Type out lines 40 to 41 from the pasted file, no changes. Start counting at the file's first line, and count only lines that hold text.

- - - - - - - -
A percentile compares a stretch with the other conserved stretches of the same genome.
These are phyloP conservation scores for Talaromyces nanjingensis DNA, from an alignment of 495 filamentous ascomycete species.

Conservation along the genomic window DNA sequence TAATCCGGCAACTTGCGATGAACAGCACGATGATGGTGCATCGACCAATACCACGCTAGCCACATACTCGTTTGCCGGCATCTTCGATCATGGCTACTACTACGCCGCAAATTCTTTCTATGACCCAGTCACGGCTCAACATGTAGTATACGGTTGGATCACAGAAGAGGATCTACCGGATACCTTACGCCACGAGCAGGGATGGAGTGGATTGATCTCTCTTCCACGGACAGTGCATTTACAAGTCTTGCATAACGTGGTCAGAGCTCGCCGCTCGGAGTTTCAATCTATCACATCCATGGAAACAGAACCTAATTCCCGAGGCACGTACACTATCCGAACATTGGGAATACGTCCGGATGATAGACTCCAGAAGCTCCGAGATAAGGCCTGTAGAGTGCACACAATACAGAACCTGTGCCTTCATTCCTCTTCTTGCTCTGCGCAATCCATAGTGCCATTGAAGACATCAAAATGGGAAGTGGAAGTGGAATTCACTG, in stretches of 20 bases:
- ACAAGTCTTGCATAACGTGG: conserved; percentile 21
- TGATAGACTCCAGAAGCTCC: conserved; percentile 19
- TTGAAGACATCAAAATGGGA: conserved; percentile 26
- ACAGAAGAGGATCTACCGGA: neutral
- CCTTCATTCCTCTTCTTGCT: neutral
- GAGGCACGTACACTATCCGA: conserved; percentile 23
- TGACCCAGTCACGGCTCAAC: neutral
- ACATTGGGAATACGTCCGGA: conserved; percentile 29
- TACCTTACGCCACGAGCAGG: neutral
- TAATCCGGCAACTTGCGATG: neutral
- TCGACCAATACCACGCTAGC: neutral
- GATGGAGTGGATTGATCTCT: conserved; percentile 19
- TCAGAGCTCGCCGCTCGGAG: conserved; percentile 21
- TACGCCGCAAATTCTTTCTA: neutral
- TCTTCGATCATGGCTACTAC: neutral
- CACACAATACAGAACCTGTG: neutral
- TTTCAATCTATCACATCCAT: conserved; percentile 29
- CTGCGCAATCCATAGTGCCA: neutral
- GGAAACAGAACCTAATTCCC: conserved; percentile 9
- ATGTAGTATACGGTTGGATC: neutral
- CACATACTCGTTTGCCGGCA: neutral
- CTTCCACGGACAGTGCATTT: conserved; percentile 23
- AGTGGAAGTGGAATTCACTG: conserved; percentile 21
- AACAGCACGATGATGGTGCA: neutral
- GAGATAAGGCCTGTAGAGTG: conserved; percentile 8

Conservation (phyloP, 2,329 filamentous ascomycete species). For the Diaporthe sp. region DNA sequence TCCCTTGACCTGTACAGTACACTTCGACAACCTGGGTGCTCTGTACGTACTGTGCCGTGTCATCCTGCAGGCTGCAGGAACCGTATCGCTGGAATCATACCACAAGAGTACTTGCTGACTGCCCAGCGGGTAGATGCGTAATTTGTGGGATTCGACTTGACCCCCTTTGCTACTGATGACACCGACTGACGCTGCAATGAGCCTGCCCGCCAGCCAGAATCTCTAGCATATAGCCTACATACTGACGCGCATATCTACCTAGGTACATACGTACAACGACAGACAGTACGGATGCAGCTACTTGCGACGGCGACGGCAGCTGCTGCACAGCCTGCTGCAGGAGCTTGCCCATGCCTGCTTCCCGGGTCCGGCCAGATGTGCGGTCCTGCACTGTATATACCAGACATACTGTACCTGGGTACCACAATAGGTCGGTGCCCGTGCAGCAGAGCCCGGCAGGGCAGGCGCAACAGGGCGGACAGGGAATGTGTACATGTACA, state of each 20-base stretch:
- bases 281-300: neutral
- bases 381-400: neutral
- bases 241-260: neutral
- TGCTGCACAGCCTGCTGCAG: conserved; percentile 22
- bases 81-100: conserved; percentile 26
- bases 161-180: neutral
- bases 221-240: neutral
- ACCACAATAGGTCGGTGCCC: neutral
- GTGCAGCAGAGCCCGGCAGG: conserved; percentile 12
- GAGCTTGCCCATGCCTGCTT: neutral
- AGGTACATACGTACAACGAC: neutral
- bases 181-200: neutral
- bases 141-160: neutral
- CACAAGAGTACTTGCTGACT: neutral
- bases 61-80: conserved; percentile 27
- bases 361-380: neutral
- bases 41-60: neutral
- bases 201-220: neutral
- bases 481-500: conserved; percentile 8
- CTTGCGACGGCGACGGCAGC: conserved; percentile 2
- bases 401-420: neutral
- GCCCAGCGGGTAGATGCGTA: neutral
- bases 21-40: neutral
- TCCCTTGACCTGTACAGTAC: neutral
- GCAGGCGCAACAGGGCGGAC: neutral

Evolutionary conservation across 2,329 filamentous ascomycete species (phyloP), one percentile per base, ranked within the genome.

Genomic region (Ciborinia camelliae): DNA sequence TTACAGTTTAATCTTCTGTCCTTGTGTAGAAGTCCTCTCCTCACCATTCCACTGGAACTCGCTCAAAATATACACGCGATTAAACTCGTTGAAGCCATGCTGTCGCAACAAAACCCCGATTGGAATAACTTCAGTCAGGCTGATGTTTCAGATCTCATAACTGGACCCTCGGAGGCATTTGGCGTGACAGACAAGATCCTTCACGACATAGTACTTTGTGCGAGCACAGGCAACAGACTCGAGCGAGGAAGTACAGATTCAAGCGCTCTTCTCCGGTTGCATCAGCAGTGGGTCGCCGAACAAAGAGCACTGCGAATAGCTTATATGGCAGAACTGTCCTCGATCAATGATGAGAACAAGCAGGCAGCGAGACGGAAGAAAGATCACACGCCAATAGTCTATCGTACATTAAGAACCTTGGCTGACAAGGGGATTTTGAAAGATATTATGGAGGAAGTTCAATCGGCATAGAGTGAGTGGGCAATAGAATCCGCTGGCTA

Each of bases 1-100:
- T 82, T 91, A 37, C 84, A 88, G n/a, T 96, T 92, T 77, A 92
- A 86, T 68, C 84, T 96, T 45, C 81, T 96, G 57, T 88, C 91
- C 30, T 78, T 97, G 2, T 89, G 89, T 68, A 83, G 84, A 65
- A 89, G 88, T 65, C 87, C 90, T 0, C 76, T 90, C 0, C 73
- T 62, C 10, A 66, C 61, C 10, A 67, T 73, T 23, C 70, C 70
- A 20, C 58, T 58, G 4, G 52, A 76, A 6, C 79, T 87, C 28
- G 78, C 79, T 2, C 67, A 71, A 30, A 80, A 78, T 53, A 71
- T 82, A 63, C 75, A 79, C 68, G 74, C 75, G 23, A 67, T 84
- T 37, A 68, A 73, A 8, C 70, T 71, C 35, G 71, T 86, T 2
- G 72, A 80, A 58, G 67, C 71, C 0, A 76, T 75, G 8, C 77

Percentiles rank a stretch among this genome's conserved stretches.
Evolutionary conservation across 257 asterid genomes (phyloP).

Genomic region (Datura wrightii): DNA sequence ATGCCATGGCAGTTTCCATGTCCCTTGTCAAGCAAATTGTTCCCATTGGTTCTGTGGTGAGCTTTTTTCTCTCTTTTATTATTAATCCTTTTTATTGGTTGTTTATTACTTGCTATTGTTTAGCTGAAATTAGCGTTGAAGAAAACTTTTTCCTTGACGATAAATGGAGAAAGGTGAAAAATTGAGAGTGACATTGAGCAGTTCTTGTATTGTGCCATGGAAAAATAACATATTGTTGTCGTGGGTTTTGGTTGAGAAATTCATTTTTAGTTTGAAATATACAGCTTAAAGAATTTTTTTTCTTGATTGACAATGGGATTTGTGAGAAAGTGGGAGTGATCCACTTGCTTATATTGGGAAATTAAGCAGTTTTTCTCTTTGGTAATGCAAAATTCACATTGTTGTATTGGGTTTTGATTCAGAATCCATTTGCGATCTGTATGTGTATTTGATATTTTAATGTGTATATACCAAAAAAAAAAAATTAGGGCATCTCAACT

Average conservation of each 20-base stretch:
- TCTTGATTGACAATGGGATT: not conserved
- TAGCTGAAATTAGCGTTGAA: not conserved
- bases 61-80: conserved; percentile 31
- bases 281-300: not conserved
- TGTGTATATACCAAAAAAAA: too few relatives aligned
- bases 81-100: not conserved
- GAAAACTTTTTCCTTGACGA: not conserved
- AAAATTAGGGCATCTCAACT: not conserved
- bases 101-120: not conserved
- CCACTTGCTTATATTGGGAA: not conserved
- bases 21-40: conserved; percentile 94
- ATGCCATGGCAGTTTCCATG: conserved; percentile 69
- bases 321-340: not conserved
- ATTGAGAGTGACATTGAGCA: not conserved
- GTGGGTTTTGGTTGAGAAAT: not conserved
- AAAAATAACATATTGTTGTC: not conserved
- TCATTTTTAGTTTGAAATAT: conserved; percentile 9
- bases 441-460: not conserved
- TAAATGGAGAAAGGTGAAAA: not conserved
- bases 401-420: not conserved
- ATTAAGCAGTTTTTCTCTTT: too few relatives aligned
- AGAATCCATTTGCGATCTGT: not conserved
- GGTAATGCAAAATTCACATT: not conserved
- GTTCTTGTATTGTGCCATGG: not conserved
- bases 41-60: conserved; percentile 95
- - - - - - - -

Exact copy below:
- AGGTACATACGTACAACGAC: neutral
- bases 181-200: neutral